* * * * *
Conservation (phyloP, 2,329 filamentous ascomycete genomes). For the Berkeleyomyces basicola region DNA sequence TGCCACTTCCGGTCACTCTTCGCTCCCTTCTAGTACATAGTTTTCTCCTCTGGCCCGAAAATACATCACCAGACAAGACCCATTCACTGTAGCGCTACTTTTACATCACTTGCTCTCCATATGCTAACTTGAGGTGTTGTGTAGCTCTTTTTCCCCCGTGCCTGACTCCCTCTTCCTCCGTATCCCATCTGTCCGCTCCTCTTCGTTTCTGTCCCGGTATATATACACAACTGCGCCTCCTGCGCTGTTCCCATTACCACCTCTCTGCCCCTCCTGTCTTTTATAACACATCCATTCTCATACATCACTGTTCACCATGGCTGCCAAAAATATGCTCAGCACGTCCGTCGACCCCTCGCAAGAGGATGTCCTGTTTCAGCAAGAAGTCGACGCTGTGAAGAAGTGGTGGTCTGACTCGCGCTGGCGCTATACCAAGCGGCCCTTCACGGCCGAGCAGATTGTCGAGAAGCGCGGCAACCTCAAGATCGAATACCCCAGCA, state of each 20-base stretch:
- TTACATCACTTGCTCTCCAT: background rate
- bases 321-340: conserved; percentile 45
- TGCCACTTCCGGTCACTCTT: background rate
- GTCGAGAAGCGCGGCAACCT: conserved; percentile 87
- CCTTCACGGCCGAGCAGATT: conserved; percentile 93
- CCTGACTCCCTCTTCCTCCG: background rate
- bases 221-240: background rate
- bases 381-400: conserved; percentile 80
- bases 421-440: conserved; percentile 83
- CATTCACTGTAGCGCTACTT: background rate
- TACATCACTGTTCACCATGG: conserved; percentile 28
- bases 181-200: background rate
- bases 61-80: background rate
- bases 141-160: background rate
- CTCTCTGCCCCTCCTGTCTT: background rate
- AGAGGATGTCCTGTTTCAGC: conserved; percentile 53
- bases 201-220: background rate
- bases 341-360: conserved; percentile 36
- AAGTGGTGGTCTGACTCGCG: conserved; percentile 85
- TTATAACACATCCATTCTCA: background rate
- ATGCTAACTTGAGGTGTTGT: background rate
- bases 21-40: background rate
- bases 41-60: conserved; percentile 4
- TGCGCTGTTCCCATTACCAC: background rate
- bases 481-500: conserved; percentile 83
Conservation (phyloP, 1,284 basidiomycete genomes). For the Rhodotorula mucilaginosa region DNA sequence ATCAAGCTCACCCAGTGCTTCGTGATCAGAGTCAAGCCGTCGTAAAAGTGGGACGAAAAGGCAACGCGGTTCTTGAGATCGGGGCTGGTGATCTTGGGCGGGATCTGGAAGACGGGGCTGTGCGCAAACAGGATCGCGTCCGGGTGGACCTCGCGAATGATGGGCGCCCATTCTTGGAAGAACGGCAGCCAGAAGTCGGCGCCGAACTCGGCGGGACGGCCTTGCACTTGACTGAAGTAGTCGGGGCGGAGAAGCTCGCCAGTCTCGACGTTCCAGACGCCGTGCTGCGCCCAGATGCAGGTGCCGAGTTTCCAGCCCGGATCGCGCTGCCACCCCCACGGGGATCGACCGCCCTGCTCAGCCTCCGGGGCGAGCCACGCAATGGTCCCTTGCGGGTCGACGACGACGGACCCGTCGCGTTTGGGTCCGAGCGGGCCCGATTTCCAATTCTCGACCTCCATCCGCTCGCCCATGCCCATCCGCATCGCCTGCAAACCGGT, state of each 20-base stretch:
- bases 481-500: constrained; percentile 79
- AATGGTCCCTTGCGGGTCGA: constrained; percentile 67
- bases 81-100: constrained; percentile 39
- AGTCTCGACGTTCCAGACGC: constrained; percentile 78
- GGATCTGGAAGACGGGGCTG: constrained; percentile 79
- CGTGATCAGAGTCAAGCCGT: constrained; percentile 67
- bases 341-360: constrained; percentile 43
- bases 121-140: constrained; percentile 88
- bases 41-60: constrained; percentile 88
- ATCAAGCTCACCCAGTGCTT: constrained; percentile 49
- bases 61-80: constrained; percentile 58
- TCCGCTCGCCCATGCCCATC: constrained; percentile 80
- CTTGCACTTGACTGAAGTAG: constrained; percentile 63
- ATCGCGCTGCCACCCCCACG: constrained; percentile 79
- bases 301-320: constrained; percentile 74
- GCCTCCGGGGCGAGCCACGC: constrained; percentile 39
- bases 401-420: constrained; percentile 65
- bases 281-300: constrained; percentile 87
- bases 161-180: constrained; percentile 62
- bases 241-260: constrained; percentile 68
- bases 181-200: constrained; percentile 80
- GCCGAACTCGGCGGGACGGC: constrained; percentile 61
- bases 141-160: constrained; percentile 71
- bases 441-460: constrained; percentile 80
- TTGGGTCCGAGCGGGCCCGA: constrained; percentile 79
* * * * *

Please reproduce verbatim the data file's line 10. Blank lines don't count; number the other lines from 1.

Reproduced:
- bases 421-440: conserved; percentile 83